From mushroom to market at Cloughmills
Published: Wed, 2 Apr 2014
Teenage green-fingered enthusiasts are set to create their own funghi factory in the rural surrounds of Cloughmills.
Six young people will be skilled in the art of bringing mushrooms from plot to plate as part of the unique Incredible Edible Mushroom Company, thanks to our community grant of £2000.
The social economy project is the first of its kind in Northern Ireland and is part of the community food initiative at the multi-award winning Incredible Edibles in the village, which has been running for the past two years on the Old Mill site, reconnecting the community and the natural world.
Cultivating high end mushrooms, such as shitaki and oyster, will add to the edible landscape at the project which also houses kitchen gardens, chickens, social therapeutic horticulture projects, baking and growing courses.
Or you can buy a pig, part of a pig, or even learn how to make your own beer, all under the roof of a fair traded Mongolian yurt!
The face of the project is local man and Chairman of Cloughmills Community Association, Patrick Frew, who said: “It’s a social enterprise project aimed at those young people aged 16 plus who are not working and want to get involved. We want to empower them with new skills.
“We have been looking into a project like this for some time and it was when we were in England that we came across a company called Funghi Futures, started by a young man from Devon. He was teaching people about mushroom growing and we decided that it was something we could take forward here.”
Over the next few months, a section of land will be cleared as Patrick endeavours to source shipping containers from Belfast Harbour, one to insulate and heat for germination and another for propagation. It will all be powered by solar power and a small wind turbine to heat the container enough to get the mushrooms to grow.
Six young people will be recruited annually to oversee the business as well as undertake budget projections and selling at markets. They will use spent coffee grounds and shredded cardboard to grow the mushrooms over a 14-21 day period.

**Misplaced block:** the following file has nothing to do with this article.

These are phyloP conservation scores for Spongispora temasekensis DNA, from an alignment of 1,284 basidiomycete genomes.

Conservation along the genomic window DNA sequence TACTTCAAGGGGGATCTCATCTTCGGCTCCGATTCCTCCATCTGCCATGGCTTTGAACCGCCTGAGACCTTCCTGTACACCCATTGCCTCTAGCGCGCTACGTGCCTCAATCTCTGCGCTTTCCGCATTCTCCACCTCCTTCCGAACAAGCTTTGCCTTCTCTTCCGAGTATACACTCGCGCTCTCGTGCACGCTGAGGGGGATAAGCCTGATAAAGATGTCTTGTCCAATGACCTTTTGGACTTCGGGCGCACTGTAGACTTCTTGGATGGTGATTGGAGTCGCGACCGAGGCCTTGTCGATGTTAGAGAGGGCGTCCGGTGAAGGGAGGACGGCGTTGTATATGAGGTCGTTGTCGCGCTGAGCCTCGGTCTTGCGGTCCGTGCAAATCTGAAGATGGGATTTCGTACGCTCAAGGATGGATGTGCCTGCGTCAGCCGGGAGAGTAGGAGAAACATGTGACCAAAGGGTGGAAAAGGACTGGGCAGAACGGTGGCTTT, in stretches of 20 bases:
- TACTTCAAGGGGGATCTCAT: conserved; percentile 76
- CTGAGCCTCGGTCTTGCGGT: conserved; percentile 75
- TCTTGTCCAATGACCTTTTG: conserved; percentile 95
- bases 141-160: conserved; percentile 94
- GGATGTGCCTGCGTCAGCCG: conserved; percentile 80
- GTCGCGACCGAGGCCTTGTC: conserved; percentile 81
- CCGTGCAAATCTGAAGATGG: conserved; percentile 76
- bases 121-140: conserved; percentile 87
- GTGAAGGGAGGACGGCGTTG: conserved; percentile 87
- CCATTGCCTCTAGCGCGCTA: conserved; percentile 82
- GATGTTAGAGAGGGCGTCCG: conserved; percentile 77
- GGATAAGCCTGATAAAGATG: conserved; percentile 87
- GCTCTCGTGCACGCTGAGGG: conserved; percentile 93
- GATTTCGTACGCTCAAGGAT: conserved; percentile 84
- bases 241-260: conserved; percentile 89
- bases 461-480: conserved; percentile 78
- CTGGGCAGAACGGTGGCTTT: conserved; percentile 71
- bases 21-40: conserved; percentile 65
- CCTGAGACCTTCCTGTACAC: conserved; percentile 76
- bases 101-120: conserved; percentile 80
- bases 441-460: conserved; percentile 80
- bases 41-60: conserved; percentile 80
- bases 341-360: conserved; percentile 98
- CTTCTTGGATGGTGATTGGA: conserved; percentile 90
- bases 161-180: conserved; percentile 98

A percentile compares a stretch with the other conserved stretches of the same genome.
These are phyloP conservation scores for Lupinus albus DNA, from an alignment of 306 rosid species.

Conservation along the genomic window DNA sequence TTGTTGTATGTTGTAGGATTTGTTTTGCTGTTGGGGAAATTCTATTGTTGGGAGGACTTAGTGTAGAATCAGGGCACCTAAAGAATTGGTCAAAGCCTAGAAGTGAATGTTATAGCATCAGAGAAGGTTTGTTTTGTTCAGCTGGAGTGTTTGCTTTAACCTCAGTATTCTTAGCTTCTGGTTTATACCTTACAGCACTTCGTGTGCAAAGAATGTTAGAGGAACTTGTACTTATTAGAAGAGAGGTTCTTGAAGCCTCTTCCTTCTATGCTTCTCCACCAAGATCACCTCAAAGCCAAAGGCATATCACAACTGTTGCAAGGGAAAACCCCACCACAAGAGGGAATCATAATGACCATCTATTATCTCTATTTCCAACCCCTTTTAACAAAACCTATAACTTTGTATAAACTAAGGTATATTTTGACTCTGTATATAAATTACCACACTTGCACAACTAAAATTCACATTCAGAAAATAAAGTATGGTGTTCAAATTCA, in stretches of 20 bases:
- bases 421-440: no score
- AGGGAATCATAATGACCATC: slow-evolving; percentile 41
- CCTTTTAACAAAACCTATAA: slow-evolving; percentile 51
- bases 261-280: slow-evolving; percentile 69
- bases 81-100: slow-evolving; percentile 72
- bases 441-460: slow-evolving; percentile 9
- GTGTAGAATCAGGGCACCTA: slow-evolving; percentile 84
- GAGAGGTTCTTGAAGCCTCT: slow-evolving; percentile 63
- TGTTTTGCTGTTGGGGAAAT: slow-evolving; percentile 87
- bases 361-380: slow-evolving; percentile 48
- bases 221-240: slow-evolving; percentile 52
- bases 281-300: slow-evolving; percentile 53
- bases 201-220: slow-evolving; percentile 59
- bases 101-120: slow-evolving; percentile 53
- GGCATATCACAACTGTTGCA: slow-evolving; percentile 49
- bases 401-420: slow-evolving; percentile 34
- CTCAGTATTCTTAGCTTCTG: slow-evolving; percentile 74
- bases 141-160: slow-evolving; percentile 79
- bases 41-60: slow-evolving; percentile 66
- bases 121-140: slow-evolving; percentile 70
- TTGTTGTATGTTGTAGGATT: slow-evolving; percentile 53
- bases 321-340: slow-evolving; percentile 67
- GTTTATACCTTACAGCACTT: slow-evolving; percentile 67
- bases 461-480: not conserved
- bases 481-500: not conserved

Patrick Frew added: “It’s never going to be a money spinner but it’s about teaching the values and helping to educate these young people about what they can achieve in life. The kids will be close to nature and will come here and spend one day a week so the timeframes are also something that are achievable for them.”
The project also hopes to initiate a ‘Feel Good about Food’ programme promoting the social and therapeutic value of becoming involved in growing and using food.
It will target those who find it difficult to participate in community life through illness, family circumstances or other reasons. There will be day and evening or ‘twilight’ gardening sessions as well as open ‘drop in’ sessions where up to 100 people will learn new skills which they can transfer to the home environment.
A series of six week sessions will combine practical outdoor sills with creative activities like using recycled materials within the garden and cooking activities using an outdoor oven.
Environmental expertise and support is being provided by Declan Donnelly at Ballymoney Council and Liz Hanvey, Northern Ireland’s only qualified social and therapeutic horticulturalist, is also part of the project team. Funding has also been provided by Ballymoney Policing and Community Safety Partnership, The Big Lottery and the Ireland Funds.
Breige Mullaghan, our manager in Ballymoney, said: “We are delighted to have been able to bring a project to fruition at the Incredible Edibles project, which is already doing fantastic work. Funding this project will also allow those young people who are participating to learn horticultural and enterprise skills and the impact of this should be seen throughout the wider community.”